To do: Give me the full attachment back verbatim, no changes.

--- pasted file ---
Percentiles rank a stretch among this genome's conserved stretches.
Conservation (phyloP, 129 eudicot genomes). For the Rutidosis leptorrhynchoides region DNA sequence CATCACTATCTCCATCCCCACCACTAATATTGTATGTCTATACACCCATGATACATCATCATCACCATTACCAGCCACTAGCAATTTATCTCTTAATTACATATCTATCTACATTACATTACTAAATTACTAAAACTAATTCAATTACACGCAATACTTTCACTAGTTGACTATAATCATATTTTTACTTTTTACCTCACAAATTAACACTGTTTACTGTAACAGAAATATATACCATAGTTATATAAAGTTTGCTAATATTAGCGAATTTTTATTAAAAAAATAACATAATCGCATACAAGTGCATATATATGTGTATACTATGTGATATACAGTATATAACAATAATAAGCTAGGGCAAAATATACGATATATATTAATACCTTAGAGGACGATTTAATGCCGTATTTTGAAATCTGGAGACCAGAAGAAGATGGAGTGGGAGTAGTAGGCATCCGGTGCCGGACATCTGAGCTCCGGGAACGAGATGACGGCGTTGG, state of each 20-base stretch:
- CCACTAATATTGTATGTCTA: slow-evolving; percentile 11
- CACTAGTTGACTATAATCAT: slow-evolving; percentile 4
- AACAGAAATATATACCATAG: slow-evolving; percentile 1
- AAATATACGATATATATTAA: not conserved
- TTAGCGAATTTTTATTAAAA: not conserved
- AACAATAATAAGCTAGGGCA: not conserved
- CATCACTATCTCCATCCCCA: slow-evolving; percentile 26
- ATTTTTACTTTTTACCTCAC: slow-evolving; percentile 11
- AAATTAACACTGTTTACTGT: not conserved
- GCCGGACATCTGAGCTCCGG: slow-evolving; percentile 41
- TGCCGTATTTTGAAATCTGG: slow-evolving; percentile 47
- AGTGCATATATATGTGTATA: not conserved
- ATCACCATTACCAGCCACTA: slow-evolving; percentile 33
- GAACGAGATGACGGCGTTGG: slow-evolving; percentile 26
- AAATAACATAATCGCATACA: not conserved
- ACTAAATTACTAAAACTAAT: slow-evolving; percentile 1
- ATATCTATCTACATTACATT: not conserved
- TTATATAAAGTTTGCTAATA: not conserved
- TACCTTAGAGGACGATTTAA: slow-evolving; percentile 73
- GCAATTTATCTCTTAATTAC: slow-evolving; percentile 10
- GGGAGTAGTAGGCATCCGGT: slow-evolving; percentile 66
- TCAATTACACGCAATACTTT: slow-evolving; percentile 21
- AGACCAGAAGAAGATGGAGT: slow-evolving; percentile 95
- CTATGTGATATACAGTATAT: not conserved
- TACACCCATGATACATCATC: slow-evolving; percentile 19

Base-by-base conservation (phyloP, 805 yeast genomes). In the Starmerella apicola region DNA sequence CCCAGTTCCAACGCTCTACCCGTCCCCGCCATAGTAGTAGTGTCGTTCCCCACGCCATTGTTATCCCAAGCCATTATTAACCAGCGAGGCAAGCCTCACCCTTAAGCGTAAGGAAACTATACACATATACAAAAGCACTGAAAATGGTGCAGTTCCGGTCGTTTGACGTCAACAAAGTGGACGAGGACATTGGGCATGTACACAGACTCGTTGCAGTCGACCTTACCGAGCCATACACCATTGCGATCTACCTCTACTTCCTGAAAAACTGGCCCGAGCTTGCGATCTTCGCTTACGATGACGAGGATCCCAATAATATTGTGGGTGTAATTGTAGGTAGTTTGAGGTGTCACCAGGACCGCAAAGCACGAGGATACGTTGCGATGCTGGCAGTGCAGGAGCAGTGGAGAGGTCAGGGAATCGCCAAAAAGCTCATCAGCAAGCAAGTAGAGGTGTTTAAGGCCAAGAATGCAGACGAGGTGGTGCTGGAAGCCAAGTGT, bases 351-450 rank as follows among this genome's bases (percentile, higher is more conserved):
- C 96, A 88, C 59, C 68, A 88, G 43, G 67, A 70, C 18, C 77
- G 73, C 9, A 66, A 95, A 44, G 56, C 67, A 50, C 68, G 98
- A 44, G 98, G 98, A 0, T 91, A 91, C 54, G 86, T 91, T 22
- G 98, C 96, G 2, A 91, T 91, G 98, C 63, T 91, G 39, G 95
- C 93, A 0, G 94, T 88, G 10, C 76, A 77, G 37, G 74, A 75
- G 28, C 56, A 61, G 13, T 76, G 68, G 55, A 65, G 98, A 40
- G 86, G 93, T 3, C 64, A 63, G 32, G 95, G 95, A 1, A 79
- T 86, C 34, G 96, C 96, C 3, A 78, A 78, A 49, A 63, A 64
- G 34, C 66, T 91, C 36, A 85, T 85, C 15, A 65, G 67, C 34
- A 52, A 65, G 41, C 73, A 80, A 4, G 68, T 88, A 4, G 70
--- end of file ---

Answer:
Percentiles rank a stretch among this genome's conserved stretches.
Conservation (phyloP, 129 eudicot genomes). For the Rutidosis leptorrhynchoides region DNA sequence CATCACTATCTCCATCCCCACCACTAATATTGTATGTCTATACACCCATGATACATCATCATCACCATTACCAGCCACTAGCAATTTATCTCTTAATTACATATCTATCTACATTACATTACTAAATTACTAAAACTAATTCAATTACACGCAATACTTTCACTAGTTGACTATAATCATATTTTTACTTTTTACCTCACAAATTAACACTGTTTACTGTAACAGAAATATATACCATAGTTATATAAAGTTTGCTAATATTAGCGAATTTTTATTAAAAAAATAACATAATCGCATACAAGTGCATATATATGTGTATACTATGTGATATACAGTATATAACAATAATAAGCTAGGGCAAAATATACGATATATATTAATACCTTAGAGGACGATTTAATGCCGTATTTTGAAATCTGGAGACCAGAAGAAGATGGAGTGGGAGTAGTAGGCATCCGGTGCCGGACATCTGAGCTCCGGGAACGAGATGACGGCGTTGG, state of each 20-base stretch:
- CCACTAATATTGTATGTCTA: slow-evolving; percentile 11
- CACTAGTTGACTATAATCAT: slow-evolving; percentile 4
- AACAGAAATATATACCATAG: slow-evolving; percentile 1
- AAATATACGATATATATTAA: not conserved
- TTAGCGAATTTTTATTAAAA: not conserved
- AACAATAATAAGCTAGGGCA: not conserved
- CATCACTATCTCCATCCCCA: slow-evolving; percentile 26
- ATTTTTACTTTTTACCTCAC: slow-evolving; percentile 11
- AAATTAACACTGTTTACTGT: not conserved
- GCCGGACATCTGAGCTCCGG: slow-evolving; percentile 41
- TGCCGTATTTTGAAATCTGG: slow-evolving; percentile 47
- AGTGCATATATATGTGTATA: not conserved
- ATCACCATTACCAGCCACTA: slow-evolving; percentile 33
- GAACGAGATGACGGCGTTGG: slow-evolving; percentile 26
- AAATAACATAATCGCATACA: not conserved
- ACTAAATTACTAAAACTAAT: slow-evolving; percentile 1
- ATATCTATCTACATTACATT: not conserved
- TTATATAAAGTTTGCTAATA: not conserved
- TACCTTAGAGGACGATTTAA: slow-evolving; percentile 73
- GCAATTTATCTCTTAATTAC: slow-evolving; percentile 10
- GGGAGTAGTAGGCATCCGGT: slow-evolving; percentile 66
- TCAATTACACGCAATACTTT: slow-evolving; percentile 21
- AGACCAGAAGAAGATGGAGT: slow-evolving; percentile 95
- CTATGTGATATACAGTATAT: not conserved
- TACACCCATGATACATCATC: slow-evolving; percentile 19

Base-by-base conservation (phyloP, 805 yeast genomes). In the Starmerella apicola region DNA sequence CCCAGTTCCAACGCTCTACCCGTCCCCGCCATAGTAGTAGTGTCGTTCCCCACGCCATTGTTATCCCAAGCCATTATTAACCAGCGAGGCAAGCCTCACCCTTAAGCGTAAGGAAACTATACACATATACAAAAGCACTGAAAATGGTGCAGTTCCGGTCGTTTGACGTCAACAAAGTGGACGAGGACATTGGGCATGTACACAGACTCGTTGCAGTCGACCTTACCGAGCCATACACCATTGCGATCTACCTCTACTTCCTGAAAAACTGGCCCGAGCTTGCGATCTTCGCTTACGATGACGAGGATCCCAATAATATTGTGGGTGTAATTGTAGGTAGTTTGAGGTGTCACCAGGACCGCAAAGCACGAGGATACGTTGCGATGCTGGCAGTGCAGGAGCAGTGGAGAGGTCAGGGAATCGCCAAAAAGCTCATCAGCAAGCAAGTAGAGGTGTTTAAGGCCAAGAATGCAGACGAGGTGGTGCTGGAAGCCAAGTGT, bases 351-450 rank as follows among this genome's bases (percentile, higher is more conserved):
- C 96, A 88, C 59, C 68, A 88, G 43, G 67, A 70, C 18, C 77
- G 73, C 9, A 66, A 95, A 44, G 56, C 67, A 50, C 68, G 98
- A 44, G 98, G 98, A 0, T 91, A 91, C 54, G 86, T 91, T 22
- G 98, C 96, G 2, A 91, T 91, G 98, C 63, T 91, G 39, G 95
- C 93, A 0, G 94, T 88, G 10, C 76, A 77, G 37, G 74, A 75
- G 28, C 56, A 61, G 13, T 76, G 68, G 55, A 65, G 98, A 40
- G 86, G 93, T 3, C 64, A 63, G 32, G 95, G 95, A 1, A 79
- T 86, C 34, G 96, C 96, C 3, A 78, A 78, A 49, A 63, A 64
- G 34, C 66, T 91, C 36, A 85, T 85, C 15, A 65, G 67, C 34
- A 52, A 65, G 41, C 73, A 80, A 4, G 68, T 88, A 4, G 70